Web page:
This week, Guelph hit an important milestone: 75 per cent of people 12 years and over have received both doses of a COVID-19 vaccine. It’s an amazing achievement when you remember those weeks in February when the discussion was around a lack of available vaccine, and whether we would ever get the majority of people vaccinated.
In the midst of our two-dose summer, and the rapid uptake of vaccine shots locally, I’ve been thinking a lot about the weekly gatherings of the vaccine hesitant and COVID skeptics in front of city hall in the spring. Those gatherings never caught on here like they did even just next door in Kitchener-Waterloo, and I’ve been scratching my head trying to figure out why that is.
If you’re a regular reader of this column, then you know I outright abhor the perspective that Guelph has a special status among Canadian cities. We’re not a magical island in the middle of a sea of mundane reality, we’re just a regular place where regular people live.
So what is, for lack of a better term, the secret sauce in Guelph on this issue? Why are our people down right vaccine eager?
My initial thought is that Guelph’s biggest employer is the University of Guelph, an educational institute widely recognized as one of Canada’s top research universities, and home to many of the experts we’ve relied on to guide the COVID-19 response. People like population disease modelling prof Dr. Amy Greer and vaccine hesitancy expert Dr. Maya Goldenberg.
One could argue that having a university central to the municipal identity has also created a culture of continuous learning, which is borne out by the large number of Guelphites that regularly borrow materials and engage with the public library.
What is the library but an intermediary between those seeking knowledge, and those with knowledge? And what is a word for people with knowledge? Experts. They’re the people so frequently derided and disregarded by all the COVID skeptics, so maybe Guelphites just love and trust their experts.
I’ve also been thinking about Guelph’s culture of volunteerism, a population that’s very active in giving back, taking part, and building communities where there were previously none. What has the vaccine rollout been but a worldwide call to action? A community building, or perhaps re-building, effort that asks us all to do our part.
Perhaps it’s the cultural of community-minded entrepreneurism here in Guelph. Getting back to normal means getting back to business as normal, but what I mean here is more the entrepreneurial spirit. Getting vaccinated was an action people could take to actually fight the pandemic, helping family members and neighbours find vaccine appointments was another project that kept people busy.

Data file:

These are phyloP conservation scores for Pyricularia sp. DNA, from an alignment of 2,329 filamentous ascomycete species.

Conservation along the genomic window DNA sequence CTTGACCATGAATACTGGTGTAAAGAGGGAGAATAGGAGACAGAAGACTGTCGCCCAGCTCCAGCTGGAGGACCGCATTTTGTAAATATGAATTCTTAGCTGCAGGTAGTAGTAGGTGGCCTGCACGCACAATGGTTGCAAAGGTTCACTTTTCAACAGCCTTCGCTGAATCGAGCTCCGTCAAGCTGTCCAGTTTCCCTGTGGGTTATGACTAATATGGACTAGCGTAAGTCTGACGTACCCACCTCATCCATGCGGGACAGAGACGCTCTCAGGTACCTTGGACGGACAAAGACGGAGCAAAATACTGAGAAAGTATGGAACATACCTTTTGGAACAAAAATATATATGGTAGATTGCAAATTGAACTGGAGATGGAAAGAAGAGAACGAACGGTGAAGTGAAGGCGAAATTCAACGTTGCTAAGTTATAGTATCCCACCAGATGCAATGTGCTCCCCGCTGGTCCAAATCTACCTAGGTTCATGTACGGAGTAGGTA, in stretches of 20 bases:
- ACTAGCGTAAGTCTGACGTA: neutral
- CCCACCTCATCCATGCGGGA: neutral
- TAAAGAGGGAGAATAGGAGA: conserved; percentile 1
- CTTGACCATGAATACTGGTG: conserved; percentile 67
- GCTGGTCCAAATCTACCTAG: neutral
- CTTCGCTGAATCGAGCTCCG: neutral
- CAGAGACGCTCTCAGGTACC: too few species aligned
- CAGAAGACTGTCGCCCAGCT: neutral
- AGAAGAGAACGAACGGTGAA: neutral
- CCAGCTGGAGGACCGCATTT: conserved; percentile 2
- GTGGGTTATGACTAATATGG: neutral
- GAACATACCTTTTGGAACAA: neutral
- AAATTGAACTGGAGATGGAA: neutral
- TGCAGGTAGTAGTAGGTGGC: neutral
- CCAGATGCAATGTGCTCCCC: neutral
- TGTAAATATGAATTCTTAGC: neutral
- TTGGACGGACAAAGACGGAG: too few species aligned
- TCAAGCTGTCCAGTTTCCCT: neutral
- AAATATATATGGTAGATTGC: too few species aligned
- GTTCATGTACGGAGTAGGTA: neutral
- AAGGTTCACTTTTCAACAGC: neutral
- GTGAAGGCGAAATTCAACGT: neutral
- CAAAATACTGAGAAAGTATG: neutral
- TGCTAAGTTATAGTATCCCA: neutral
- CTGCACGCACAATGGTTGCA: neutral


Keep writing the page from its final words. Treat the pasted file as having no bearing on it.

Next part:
These explanations make sense, but they’re also kind of limited because these ideas could be applied to other towns and cities in Ontario and across Canada.
I think about Waterloo, home to two different world-renowned universities, but also home to several weeks of large anti-mask protests literally up the road from those institutions.
These gatherings were so popular that they attracted top tier COVID skeptic luminaries like Maxime Bernier, which is notable because the last time Bernier came to Guelph, his appearance had to be held in secret, and that was before COVID.
Bernier’s arrival in Waterloo in early June also presaged an outbreak of the Delta variant in Waterloo Region that was so bad it delayed their economic re-opening several weeks. I’m not saying that it was Bernier’s fault, but I mention it because there are a lot of tentacles between the tri-cities and Guelph, yet we’ve (so far) been able to avoid a Delta-driven COVID resurgence here.
Almost like we’re on an island…
In a previous Market Squared, I discussed my own personal experiences talking to people that go to local anti-mask/anti-lockdown meet-ups, and how I found some wildly different motivations. Only some people believed in the conspiracies, many had questions about the science, and some were just angry about the circumstances and needed to express it.
There was no unity in purpose, so there was never any movement that could pick up steam. Some agitators from Toronto tried their best to organize the few people in front of city hall into a cohesive anti-COVID restriction unit, but they were never able to build a branch conspiracy outlet here. Too many Guelphites just wanted answers to their questions, they didn’t want to overthrow the system.
In these columns I normally try to explain things and propose potential answers to the issues, but I admit that I’ve been lacking in this particular area. I bristle at the suggestion that we in Guelph are just generally smarter and shrewder than other communities where large numbers of people fall for conspiracies. Geography does not determine gullibility.
Having said that, we’re facing a disinformation problem in the greater media ecosphere, and if there are lessons we can learn from Guelph’s experience, I suggest that we start taking the time to learn them. Fast.